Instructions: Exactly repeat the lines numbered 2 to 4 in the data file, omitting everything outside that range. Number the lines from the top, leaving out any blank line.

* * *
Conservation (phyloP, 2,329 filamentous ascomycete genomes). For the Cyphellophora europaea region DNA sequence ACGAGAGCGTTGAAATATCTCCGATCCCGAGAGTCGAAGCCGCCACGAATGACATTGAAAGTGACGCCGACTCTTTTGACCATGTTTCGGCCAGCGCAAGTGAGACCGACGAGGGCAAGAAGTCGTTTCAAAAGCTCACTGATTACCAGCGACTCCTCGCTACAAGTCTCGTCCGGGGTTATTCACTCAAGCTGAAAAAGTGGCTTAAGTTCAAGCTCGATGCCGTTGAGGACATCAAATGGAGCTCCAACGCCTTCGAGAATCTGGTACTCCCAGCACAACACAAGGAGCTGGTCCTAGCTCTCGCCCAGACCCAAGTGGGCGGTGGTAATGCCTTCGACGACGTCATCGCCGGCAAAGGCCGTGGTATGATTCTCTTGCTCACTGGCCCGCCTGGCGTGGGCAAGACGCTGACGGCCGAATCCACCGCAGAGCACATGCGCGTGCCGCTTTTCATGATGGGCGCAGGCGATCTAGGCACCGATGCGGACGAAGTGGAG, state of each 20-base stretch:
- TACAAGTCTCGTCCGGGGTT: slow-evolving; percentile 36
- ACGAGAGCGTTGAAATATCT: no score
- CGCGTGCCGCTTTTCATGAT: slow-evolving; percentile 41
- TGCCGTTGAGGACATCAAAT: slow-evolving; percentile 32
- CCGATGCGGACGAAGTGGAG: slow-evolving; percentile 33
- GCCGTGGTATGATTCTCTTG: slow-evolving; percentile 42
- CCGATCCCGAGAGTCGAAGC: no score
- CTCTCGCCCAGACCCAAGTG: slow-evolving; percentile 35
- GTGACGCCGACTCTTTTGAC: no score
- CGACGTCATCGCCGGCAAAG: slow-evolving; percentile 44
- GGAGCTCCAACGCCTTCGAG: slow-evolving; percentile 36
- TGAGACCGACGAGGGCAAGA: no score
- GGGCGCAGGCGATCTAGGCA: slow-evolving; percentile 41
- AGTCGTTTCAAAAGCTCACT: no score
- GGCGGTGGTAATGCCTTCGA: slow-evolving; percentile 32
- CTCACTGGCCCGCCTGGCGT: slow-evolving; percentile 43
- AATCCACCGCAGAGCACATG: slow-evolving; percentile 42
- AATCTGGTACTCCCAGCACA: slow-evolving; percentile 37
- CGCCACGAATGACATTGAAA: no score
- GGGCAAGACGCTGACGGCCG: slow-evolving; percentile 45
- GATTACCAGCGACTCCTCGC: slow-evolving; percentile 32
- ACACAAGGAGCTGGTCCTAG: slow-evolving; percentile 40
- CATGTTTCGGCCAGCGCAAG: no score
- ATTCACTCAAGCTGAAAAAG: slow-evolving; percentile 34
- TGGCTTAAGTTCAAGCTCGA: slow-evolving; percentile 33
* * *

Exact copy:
- TACAAGTCTCGTCCGGGGTT: slow-evolving; percentile 36
- ACGAGAGCGTTGAAATATCT: no score
- CGCGTGCCGCTTTTCATGAT: slow-evolving; percentile 41